There’s no doubt about it – most businesses in the IT sector and general service sectors of the world could use an update to the way they conduct meetings. The daily meetings as we have them are flawed, and easily replaced with short-paced, more relevant team huddles designed to cut out the issues with meetings and bring them into the 21st century.
Why the Meeting is So Often Useless
It’s no surprise that most meetings end up being a time sink, for small and large businesses alike here in America. We’ve all been on a little bit of a crusade against the meeting, lamenting the fact that it drones on for too long, addresses the wrong topics or slips off topic, doesn’t engage everyone who needs to be present causing people to let their minds wander, do other work or worse yet, just fall asleep.
We waste $37 billion a year on meetings as per Meeting King, and that’s a conservative estimate. The truth could be much more painful. The worst part? Our employees and co-workers know it – it is them, complaining about being unable to get any work done, angry about the needless distraction that the daily meeting has proven to be, who are the most staunch enemies of continuing what they consider a useless practice.
Instead, they and many others recommend that project managers, department heads and general executives drastically cut the amount of meetings they hold, down to perhaps once a week. They demand a better schedule for the meeting, with timed pressure. They demand a meeting plan, flexible so as to allow explanations and clarifications, but strict in its sense of purpose and “sticking to the point.” If you’re even remotely familiar or in agreement with any of these, then you’ll also agree that while there is a lot of value in completely scrapping superfluous meetings, making announcements part of some optional memo system and larger happenings as part of a weekly meeting to help decide things for the next few days and clear up questions.
But for businesses and teams that require higher levels of coordination, where the ability to communicate instantly and work at a much faster, higher pace is richly rewarded, the daily meeting may still have its place – but as the huddle.
Huddles are built on technology. As tech evolves, so too must the way a company conducts its meetings. Communication is an ever-growing topic in tech, and we’re getting better and better at communicating with one another in increasingly efficient ways over increasingly larger distances. And while that’s a great thing, as it allows multinational teams and smaller businesses working together by outsourcing their craft get a chance to meet in a single room together ignoring the constraints of time zones and borders, there has to be a clear difference between a huddle meeting and what’s basically another conference call.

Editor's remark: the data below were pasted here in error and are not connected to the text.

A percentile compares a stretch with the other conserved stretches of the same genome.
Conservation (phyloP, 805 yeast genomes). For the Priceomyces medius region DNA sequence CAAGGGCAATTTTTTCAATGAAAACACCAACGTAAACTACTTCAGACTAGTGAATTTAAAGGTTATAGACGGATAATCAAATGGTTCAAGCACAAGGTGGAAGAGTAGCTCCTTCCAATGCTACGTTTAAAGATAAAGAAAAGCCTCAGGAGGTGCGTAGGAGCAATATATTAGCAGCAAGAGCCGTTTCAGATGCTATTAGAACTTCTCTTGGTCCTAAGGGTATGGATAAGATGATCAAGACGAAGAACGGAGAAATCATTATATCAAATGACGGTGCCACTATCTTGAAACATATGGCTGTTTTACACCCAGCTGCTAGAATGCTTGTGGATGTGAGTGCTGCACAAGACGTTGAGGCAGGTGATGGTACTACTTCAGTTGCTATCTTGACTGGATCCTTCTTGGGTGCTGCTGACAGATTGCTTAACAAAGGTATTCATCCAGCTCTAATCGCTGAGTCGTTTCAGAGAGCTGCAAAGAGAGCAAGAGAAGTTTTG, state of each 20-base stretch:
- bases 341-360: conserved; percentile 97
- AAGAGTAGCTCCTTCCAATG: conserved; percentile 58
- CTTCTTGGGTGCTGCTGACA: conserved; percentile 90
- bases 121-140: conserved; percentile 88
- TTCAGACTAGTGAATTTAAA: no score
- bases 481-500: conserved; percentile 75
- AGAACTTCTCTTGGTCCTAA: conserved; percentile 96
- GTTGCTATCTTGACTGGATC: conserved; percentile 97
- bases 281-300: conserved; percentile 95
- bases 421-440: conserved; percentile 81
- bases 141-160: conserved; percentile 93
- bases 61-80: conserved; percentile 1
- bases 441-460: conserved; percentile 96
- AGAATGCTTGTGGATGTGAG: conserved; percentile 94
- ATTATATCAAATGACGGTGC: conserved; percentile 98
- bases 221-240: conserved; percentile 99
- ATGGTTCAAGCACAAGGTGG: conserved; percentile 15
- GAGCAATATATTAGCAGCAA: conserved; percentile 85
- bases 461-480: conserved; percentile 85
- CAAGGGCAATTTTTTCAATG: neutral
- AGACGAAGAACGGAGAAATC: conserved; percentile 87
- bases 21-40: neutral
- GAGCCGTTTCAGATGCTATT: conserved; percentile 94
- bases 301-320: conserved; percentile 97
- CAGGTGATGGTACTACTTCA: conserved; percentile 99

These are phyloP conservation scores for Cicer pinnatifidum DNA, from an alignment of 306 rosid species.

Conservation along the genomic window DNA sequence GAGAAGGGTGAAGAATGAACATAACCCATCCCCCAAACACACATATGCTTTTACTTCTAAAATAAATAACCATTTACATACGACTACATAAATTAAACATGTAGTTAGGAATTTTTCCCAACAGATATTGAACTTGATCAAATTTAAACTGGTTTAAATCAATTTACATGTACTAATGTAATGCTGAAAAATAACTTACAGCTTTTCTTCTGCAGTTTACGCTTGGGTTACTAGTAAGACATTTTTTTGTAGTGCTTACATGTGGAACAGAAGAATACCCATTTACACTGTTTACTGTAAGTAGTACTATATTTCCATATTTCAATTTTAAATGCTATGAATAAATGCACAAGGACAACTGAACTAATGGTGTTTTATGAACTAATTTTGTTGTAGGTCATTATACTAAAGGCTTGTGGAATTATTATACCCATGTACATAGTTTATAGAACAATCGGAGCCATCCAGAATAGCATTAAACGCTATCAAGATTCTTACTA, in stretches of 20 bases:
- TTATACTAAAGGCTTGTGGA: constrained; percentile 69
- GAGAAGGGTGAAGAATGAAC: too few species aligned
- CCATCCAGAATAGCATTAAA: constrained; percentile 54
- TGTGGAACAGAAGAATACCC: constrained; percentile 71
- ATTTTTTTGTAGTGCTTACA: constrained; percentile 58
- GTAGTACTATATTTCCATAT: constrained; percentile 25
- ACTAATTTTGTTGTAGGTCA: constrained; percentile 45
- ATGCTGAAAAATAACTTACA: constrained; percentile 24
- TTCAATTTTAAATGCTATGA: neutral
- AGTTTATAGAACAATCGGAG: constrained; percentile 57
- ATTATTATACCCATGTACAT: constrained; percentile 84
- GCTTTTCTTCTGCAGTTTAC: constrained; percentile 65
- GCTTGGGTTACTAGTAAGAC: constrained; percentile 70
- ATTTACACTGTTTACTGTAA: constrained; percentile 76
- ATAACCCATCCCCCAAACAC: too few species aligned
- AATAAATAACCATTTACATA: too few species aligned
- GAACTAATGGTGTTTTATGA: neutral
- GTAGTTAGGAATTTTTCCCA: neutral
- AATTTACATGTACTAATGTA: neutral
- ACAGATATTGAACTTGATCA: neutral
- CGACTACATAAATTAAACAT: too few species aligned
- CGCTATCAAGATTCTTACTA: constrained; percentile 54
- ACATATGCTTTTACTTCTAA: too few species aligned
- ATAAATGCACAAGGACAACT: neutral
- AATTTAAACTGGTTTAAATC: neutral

Differentiating the Huddle from a Call
We’ve established that a huddle meeting is an attempt to modernize daily meetings, by differentiating between a long-form meeting and a much shorter, sweeter, well-designed daily update. But it’s also relatively easy to mistake a call between teams as a huddle meeting. While utilizing the huddle video feature through platforms like BlueJeans is a great way to facilitate a modern huddle meeting across borders, the technology isn’t what defines the huddle — and video conferencing can be used for much more than just daily meetings or project updates.
Huddles and Time
The defining feature for a thought-out team huddle is time. Time is of the essence in business, and huddle meetings are supposed to: 1.) make the most of their time, and 2.) clarify that time is limited, and a very valuable commodity.
Meetings often waste time and make people forget that it’s a huge luxury in most cases. The huddle is a way of motivating everyone to get up and get going – and that concept isn’t exclusive to video calling. Any huddle can convey the same message, in business or sports.
The Versatility of Video
Modern-day video conferencing technology comes with a number of extremely exciting boons for companies and businesses looking to build a sort of cloud-based dashboard from which they can work together with remote and distant partners to achieve greater goals. As per Serious Startups, video calling has changed massively. From encrypted and secure file sharing to file streaming, editing and much more, the ability for calling software to act as a tool for cooperation has grown immensely since it first hit the commercial market – especially now that this software can be used by basically any laptop, common office PC or tablet.
A video conference call, thus, has potential as a communications pathway between businesses and clients, between businesses looking to work together, and between businesses already working together. It has the ability to be used as meeting tech, but it isn’t necessarily meeting tech.
Video conferencing may one day radically change again, or evolve into something like virtual reality conferencing, or a hybridized communications system that incorporates video and shared workspaces altogether. But the huddle meeting will stay, taking on new forms in business while sharing the same inherent meaning – a fast-paced, motivational meeting to get everyone up to speed and up to their tasks.